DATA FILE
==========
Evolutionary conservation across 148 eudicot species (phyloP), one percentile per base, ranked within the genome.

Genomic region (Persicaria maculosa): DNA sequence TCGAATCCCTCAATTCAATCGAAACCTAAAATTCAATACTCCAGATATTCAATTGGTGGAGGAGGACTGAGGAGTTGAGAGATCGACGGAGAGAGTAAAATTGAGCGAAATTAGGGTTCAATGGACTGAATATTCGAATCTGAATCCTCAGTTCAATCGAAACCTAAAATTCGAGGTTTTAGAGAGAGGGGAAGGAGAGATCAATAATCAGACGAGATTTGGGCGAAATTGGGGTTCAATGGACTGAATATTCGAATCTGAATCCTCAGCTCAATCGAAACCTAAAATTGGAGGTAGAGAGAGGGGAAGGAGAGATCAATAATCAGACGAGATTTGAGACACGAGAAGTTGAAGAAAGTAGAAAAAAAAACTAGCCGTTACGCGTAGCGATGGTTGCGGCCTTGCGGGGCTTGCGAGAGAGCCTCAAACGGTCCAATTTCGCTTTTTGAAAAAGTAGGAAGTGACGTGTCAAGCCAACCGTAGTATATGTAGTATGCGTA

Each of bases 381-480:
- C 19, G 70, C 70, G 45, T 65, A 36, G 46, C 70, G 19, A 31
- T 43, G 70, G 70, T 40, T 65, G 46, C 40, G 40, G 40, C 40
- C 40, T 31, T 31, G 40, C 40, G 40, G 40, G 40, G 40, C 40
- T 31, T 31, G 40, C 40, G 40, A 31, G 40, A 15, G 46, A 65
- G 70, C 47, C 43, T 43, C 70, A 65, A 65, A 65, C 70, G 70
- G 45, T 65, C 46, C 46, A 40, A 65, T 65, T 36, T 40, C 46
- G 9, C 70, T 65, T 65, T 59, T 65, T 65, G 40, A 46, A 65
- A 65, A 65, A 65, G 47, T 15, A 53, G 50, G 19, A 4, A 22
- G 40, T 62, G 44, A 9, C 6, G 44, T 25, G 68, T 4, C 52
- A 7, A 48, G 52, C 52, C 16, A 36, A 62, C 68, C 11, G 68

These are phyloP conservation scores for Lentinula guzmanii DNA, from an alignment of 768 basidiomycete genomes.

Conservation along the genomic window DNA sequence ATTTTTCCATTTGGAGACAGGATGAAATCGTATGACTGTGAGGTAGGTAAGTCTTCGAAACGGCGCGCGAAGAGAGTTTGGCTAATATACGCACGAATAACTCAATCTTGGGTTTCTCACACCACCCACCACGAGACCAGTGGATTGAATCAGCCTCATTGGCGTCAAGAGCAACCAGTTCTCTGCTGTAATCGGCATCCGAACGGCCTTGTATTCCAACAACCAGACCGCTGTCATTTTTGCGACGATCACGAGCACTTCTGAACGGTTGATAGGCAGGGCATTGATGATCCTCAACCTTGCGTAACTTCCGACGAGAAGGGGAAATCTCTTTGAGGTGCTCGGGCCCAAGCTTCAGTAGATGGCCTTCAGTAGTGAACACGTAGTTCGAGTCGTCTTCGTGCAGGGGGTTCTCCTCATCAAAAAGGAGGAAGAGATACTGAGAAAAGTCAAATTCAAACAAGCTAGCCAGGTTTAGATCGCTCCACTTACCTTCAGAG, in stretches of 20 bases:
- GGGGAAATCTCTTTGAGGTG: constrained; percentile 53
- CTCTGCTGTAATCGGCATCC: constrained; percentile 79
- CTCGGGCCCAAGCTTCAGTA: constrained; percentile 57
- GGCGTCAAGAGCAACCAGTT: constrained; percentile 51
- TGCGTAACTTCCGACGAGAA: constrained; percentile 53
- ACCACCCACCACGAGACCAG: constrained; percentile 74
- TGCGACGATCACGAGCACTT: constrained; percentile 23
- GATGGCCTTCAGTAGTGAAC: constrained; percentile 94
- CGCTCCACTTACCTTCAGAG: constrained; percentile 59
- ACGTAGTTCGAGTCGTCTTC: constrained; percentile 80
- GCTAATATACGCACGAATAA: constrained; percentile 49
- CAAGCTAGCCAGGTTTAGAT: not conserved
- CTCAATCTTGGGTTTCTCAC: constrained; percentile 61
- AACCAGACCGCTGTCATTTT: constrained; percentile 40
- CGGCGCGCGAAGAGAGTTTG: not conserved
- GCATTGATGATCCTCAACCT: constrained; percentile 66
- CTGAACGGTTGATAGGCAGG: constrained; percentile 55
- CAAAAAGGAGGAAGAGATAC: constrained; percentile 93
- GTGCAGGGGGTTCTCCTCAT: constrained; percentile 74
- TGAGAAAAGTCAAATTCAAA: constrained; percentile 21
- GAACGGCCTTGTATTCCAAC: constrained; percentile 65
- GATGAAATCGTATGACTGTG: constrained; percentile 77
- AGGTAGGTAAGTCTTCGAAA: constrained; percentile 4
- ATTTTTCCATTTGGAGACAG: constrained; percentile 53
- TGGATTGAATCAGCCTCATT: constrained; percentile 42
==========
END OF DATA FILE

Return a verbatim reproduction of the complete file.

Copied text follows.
Evolutionary conservation across 148 eudicot species (phyloP), one percentile per base, ranked within the genome.

Genomic region (Persicaria maculosa): DNA sequence TCGAATCCCTCAATTCAATCGAAACCTAAAATTCAATACTCCAGATATTCAATTGGTGGAGGAGGACTGAGGAGTTGAGAGATCGACGGAGAGAGTAAAATTGAGCGAAATTAGGGTTCAATGGACTGAATATTCGAATCTGAATCCTCAGTTCAATCGAAACCTAAAATTCGAGGTTTTAGAGAGAGGGGAAGGAGAGATCAATAATCAGACGAGATTTGGGCGAAATTGGGGTTCAATGGACTGAATATTCGAATCTGAATCCTCAGCTCAATCGAAACCTAAAATTGGAGGTAGAGAGAGGGGAAGGAGAGATCAATAATCAGACGAGATTTGAGACACGAGAAGTTGAAGAAAGTAGAAAAAAAAACTAGCCGTTACGCGTAGCGATGGTTGCGGCCTTGCGGGGCTTGCGAGAGAGCCTCAAACGGTCCAATTTCGCTTTTTGAAAAAGTAGGAAGTGACGTGTCAAGCCAACCGTAGTATATGTAGTATGCGTA

Each of bases 381-480:
- C 19, G 70, C 70, G 45, T 65, A 36, G 46, C 70, G 19, A 31
- T 43, G 70, G 70, T 40, T 65, G 46, C 40, G 40, G 40, C 40
- C 40, T 31, T 31, G 40, C 40, G 40, G 40, G 40, G 40, C 40
- T 31, T 31, G 40, C 40, G 40, A 31, G 40, A 15, G 46, A 65
- G 70, C 47, C 43, T 43, C 70, A 65, A 65, A 65, C 70, G 70
- G 45, T 65, C 46, C 46, A 40, A 65, T 65, T 36, T 40, C 46
- G 9, C 70, T 65, T 65, T 59, T 65, T 65, G 40, A 46, A 65
- A 65, A 65, A 65, G 47, T 15, A 53, G 50, G 19, A 4, A 22
- G 40, T 62, G 44, A 9, C 6, G 44, T 25, G 68, T 4, C 52
- A 7, A 48, G 52, C 52, C 16, A 36, A 62, C 68, C 11, G 68

These are phyloP conservation scores for Lentinula guzmanii DNA, from an alignment of 768 basidiomycete genomes.

Conservation along the genomic window DNA sequence ATTTTTCCATTTGGAGACAGGATGAAATCGTATGACTGTGAGGTAGGTAAGTCTTCGAAACGGCGCGCGAAGAGAGTTTGGCTAATATACGCACGAATAACTCAATCTTGGGTTTCTCACACCACCCACCACGAGACCAGTGGATTGAATCAGCCTCATTGGCGTCAAGAGCAACCAGTTCTCTGCTGTAATCGGCATCCGAACGGCCTTGTATTCCAACAACCAGACCGCTGTCATTTTTGCGACGATCACGAGCACTTCTGAACGGTTGATAGGCAGGGCATTGATGATCCTCAACCTTGCGTAACTTCCGACGAGAAGGGGAAATCTCTTTGAGGTGCTCGGGCCCAAGCTTCAGTAGATGGCCTTCAGTAGTGAACACGTAGTTCGAGTCGTCTTCGTGCAGGGGGTTCTCCTCATCAAAAAGGAGGAAGAGATACTGAGAAAAGTCAAATTCAAACAAGCTAGCCAGGTTTAGATCGCTCCACTTACCTTCAGAG, in stretches of 20 bases:
- GGGGAAATCTCTTTGAGGTG: constrained; percentile 53
- CTCTGCTGTAATCGGCATCC: constrained; percentile 79
- CTCGGGCCCAAGCTTCAGTA: constrained; percentile 57
- GGCGTCAAGAGCAACCAGTT: constrained; percentile 51
- TGCGTAACTTCCGACGAGAA: constrained; percentile 53
- ACCACCCACCACGAGACCAG: constrained; percentile 74
- TGCGACGATCACGAGCACTT: constrained; percentile 23
- GATGGCCTTCAGTAGTGAAC: constrained; percentile 94
- CGCTCCACTTACCTTCAGAG: constrained; percentile 59
- ACGTAGTTCGAGTCGTCTTC: constrained; percentile 80
- GCTAATATACGCACGAATAA: constrained; percentile 49
- CAAGCTAGCCAGGTTTAGAT: not conserved
- CTCAATCTTGGGTTTCTCAC: constrained; percentile 61
- AACCAGACCGCTGTCATTTT: constrained; percentile 40
- CGGCGCGCGAAGAGAGTTTG: not conserved
- GCATTGATGATCCTCAACCT: constrained; percentile 66
- CTGAACGGTTGATAGGCAGG: constrained; percentile 55
- CAAAAAGGAGGAAGAGATAC: constrained; percentile 93
- GTGCAGGGGGTTCTCCTCAT: constrained; percentile 74
- TGAGAAAAGTCAAATTCAAA: constrained; percentile 21
- GAACGGCCTTGTATTCCAAC: constrained; percentile 65
- GATGAAATCGTATGACTGTG: constrained; percentile 77
- AGGTAGGTAAGTCTTCGAAA: constrained; percentile 4
- ATTTTTCCATTTGGAGACAG: constrained; percentile 53
- TGGATTGAATCAGCCTCATT: constrained; percentile 42